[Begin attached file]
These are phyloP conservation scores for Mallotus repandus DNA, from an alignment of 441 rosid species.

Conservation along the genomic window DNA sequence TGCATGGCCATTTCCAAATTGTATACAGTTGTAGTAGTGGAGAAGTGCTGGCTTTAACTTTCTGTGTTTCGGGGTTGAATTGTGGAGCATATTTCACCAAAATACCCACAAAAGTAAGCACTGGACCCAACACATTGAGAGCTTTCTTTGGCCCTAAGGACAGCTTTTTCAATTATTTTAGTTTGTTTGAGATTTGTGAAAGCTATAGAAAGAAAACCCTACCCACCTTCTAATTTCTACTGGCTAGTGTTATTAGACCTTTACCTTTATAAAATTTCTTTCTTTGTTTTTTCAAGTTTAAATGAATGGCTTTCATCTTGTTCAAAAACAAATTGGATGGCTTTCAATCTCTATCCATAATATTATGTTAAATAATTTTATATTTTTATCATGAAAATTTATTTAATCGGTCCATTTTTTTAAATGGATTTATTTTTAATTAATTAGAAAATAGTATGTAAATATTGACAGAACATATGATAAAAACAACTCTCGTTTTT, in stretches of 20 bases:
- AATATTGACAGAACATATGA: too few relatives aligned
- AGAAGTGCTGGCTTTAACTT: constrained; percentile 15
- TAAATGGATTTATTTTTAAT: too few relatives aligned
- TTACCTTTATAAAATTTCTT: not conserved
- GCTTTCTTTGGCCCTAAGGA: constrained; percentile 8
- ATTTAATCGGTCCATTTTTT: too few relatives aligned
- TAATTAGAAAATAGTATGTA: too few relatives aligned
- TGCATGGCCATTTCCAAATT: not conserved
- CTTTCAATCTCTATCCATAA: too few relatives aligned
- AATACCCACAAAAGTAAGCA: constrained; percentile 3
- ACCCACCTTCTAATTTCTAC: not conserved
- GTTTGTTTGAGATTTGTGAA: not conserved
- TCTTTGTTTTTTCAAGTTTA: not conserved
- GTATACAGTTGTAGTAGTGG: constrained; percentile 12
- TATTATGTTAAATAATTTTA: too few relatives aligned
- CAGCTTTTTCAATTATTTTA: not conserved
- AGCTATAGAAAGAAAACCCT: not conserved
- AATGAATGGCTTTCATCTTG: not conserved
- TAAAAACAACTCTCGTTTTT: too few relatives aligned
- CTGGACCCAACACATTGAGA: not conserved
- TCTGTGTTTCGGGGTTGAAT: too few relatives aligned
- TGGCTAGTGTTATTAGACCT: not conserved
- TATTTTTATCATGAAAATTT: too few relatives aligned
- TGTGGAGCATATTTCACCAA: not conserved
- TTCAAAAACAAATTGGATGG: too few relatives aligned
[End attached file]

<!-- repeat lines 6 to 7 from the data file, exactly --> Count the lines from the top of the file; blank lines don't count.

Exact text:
- TTACCTTTATAAAATTTCTT: not conserved
- GCTTTCTTTGGCCCTAAGGA: constrained; percentile 8